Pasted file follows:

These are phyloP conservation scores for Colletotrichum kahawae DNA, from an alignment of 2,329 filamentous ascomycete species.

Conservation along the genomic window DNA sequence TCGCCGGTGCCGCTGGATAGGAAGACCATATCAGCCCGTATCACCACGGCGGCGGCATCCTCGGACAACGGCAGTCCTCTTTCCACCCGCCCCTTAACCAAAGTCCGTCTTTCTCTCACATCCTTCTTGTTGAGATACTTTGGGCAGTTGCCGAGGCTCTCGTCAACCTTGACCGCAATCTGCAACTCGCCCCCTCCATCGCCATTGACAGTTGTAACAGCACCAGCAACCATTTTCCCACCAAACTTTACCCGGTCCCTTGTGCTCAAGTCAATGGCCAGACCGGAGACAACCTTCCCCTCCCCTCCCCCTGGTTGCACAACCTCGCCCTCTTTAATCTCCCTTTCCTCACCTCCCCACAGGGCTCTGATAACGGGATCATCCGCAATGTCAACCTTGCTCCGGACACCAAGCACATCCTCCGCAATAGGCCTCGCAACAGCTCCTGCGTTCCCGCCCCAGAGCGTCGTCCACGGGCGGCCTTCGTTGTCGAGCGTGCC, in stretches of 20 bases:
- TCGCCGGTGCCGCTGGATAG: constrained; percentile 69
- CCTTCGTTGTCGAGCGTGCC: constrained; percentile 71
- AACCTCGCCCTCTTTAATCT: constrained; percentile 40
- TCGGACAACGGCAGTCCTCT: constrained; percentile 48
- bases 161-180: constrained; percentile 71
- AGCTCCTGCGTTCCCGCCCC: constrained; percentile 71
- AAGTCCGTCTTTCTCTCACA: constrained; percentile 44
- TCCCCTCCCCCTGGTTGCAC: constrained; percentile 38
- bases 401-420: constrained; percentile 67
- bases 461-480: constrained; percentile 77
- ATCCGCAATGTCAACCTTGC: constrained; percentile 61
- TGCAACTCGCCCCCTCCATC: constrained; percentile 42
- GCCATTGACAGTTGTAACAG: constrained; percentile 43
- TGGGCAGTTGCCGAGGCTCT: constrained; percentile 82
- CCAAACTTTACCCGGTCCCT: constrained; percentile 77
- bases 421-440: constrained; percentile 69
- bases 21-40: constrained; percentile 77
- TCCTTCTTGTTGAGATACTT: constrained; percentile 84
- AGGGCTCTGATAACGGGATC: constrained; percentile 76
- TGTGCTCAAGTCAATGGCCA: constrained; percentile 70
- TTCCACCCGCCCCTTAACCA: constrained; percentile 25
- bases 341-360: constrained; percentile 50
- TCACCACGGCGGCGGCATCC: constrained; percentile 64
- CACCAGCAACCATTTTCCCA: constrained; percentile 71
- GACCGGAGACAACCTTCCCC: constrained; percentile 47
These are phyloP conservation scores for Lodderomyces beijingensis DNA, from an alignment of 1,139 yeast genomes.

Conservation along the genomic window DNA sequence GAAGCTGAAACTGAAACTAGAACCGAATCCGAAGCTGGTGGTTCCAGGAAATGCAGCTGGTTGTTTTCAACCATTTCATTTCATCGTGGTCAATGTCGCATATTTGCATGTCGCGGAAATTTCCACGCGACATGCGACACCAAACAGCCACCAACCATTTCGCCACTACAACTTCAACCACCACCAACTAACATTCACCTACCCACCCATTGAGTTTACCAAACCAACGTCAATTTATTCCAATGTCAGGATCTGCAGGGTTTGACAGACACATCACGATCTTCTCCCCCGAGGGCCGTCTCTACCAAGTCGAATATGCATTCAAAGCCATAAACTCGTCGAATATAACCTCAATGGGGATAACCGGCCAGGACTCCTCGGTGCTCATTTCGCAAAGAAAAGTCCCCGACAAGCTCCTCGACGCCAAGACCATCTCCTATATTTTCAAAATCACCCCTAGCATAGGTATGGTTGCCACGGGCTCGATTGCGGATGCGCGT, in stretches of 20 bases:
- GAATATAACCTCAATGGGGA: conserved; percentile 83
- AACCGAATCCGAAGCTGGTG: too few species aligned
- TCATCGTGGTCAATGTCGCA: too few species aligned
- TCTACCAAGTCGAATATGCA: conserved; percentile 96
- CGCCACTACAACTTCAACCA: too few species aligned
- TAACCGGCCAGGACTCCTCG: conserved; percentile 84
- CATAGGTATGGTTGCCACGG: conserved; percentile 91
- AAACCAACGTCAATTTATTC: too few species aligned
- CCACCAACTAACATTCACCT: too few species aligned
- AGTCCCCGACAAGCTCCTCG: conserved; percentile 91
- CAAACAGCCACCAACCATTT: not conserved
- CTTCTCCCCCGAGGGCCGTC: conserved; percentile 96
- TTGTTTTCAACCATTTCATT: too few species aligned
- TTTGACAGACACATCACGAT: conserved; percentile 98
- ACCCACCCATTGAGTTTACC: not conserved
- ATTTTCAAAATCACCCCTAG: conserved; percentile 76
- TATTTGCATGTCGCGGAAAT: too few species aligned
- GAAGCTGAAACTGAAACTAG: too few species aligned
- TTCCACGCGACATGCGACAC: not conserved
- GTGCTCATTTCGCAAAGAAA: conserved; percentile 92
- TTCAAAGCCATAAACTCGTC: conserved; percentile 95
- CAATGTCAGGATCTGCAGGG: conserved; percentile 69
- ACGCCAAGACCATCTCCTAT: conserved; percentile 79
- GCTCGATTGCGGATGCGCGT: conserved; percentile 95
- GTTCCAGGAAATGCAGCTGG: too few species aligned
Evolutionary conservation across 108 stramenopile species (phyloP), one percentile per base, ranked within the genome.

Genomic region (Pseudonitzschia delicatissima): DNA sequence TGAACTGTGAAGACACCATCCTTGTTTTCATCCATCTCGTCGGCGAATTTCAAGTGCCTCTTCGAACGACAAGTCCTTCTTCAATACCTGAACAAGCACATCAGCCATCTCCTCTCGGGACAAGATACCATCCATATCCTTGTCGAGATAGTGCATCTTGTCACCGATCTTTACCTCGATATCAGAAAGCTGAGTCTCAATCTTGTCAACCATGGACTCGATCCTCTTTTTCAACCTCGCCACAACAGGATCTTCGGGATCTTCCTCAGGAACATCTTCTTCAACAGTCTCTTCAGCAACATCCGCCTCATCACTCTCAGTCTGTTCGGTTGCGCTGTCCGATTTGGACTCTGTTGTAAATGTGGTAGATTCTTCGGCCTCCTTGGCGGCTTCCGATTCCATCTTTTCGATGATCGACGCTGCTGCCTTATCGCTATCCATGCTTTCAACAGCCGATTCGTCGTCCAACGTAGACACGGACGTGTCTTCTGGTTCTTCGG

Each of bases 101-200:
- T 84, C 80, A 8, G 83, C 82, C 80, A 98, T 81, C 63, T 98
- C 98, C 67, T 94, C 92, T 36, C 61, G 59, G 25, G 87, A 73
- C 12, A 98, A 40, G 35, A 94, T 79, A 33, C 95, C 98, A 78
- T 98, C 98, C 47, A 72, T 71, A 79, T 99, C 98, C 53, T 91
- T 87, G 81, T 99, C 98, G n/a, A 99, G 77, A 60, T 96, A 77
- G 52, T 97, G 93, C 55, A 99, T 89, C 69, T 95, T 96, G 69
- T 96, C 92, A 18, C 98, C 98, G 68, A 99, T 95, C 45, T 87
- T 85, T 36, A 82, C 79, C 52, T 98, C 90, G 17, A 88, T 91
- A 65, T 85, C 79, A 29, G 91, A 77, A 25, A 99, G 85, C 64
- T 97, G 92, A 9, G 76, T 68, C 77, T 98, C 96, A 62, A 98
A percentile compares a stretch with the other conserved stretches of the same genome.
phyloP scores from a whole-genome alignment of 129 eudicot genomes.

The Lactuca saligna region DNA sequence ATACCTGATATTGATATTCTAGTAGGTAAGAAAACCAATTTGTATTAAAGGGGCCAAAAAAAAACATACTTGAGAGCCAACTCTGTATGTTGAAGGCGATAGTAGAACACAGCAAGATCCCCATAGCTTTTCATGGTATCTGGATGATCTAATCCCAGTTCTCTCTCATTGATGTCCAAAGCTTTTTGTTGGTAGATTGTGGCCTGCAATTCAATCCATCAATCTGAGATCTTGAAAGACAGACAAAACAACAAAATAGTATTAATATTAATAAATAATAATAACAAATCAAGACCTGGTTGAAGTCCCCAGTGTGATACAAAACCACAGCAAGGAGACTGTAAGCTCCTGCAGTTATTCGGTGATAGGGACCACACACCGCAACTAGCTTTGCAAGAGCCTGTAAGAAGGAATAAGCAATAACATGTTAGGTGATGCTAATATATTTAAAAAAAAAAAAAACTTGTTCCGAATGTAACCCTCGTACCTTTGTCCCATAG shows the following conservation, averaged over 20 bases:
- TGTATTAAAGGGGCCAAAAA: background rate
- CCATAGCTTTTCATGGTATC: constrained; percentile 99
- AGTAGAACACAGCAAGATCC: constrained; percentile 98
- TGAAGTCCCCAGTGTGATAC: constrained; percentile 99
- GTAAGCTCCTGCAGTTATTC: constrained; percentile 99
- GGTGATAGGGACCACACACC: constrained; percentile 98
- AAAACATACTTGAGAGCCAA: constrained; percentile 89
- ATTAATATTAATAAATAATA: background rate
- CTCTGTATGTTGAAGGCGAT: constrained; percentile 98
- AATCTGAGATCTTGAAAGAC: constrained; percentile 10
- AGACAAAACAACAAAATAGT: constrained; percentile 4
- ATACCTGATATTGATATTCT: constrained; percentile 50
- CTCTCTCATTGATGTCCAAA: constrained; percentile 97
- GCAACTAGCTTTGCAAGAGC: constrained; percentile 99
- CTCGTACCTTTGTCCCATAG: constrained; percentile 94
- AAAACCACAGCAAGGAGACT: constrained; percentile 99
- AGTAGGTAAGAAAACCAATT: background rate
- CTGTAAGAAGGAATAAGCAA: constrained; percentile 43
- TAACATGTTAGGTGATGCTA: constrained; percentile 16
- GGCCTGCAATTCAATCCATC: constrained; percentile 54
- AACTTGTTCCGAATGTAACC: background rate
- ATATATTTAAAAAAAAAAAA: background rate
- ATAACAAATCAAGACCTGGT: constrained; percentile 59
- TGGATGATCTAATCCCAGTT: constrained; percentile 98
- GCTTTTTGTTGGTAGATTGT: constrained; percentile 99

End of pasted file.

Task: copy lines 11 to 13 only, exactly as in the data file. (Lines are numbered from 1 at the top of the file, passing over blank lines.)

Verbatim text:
- bases 401-420: constrained; percentile 67
- bases 461-480: constrained; percentile 77
- ATCCGCAATGTCAACCTTGC: constrained; percentile 61